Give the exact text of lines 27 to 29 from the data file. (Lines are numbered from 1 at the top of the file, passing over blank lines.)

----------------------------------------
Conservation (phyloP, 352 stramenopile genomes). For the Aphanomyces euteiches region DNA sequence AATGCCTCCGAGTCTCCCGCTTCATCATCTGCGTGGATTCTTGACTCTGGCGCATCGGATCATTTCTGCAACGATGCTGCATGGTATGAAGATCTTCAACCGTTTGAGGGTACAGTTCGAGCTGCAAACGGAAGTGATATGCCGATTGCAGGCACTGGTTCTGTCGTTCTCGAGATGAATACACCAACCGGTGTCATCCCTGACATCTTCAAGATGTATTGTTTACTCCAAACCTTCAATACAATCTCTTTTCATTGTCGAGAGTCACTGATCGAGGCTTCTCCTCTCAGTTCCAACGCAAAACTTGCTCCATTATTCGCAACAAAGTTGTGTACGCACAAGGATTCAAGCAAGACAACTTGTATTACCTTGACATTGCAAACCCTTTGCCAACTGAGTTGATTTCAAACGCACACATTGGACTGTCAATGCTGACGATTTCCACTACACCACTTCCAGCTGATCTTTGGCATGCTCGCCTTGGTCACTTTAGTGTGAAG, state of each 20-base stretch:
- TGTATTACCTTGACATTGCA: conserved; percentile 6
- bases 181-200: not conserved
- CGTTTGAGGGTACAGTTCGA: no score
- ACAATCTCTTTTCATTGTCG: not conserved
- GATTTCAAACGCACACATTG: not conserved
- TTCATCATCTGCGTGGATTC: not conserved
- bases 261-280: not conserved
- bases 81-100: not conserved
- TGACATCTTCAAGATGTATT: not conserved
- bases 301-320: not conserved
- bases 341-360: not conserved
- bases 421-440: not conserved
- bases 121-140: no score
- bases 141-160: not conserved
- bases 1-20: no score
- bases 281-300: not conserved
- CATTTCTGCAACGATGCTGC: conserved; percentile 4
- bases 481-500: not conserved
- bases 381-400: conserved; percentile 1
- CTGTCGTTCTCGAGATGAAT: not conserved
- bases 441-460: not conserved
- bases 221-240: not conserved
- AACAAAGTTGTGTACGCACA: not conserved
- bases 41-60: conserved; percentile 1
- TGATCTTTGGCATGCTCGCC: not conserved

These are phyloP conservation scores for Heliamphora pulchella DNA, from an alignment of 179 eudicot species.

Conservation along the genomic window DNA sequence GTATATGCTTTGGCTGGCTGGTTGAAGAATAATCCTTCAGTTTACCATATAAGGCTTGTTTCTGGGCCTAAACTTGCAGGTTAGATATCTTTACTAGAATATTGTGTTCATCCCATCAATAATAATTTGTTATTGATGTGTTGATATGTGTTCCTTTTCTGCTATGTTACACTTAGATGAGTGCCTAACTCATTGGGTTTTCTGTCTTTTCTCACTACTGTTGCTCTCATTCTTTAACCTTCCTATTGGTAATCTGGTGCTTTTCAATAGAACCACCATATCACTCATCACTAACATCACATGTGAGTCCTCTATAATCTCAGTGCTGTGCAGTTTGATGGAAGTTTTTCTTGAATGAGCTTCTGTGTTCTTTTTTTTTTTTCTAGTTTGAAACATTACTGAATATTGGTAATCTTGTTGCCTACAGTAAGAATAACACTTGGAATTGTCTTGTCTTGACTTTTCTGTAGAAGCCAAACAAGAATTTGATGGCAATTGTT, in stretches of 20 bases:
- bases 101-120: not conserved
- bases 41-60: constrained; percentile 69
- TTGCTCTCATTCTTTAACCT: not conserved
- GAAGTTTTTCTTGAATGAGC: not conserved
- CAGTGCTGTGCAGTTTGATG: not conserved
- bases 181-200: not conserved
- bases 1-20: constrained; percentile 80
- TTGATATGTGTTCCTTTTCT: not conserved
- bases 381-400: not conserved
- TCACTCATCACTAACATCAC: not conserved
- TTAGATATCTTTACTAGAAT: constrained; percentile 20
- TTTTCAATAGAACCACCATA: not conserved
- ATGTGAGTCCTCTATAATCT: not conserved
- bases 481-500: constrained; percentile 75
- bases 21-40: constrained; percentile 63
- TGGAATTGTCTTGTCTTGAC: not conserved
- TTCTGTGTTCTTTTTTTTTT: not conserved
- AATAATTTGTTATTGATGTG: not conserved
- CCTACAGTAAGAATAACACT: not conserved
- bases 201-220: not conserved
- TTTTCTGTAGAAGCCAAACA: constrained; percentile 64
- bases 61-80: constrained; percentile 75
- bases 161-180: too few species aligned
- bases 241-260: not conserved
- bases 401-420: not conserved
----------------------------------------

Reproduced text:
These are phyloP conservation scores for Heliamphora pulchella DNA, from an alignment of 179 eudicot species.

Conservation along the genomic window DNA sequence GTATATGCTTTGGCTGGCTGGTTGAAGAATAATCCTTCAGTTTACCATATAAGGCTTGTTTCTGGGCCTAAACTTGCAGGTTAGATATCTTTACTAGAATATTGTGTTCATCCCATCAATAATAATTTGTTATTGATGTGTTGATATGTGTTCCTTTTCTGCTATGTTACACTTAGATGAGTGCCTAACTCATTGGGTTTTCTGTCTTTTCTCACTACTGTTGCTCTCATTCTTTAACCTTCCTATTGGTAATCTGGTGCTTTTCAATAGAACCACCATATCACTCATCACTAACATCACATGTGAGTCCTCTATAATCTCAGTGCTGTGCAGTTTGATGGAAGTTTTTCTTGAATGAGCTTCTGTGTTCTTTTTTTTTTTTCTAGTTTGAAACATTACTGAATATTGGTAATCTTGTTGCCTACAGTAAGAATAACACTTGGAATTGTCTTGTCTTGACTTTTCTGTAGAAGCCAAACAAGAATTTGATGGCAATTGTT, in stretches of 20 bases:
- bases 101-120: not conserved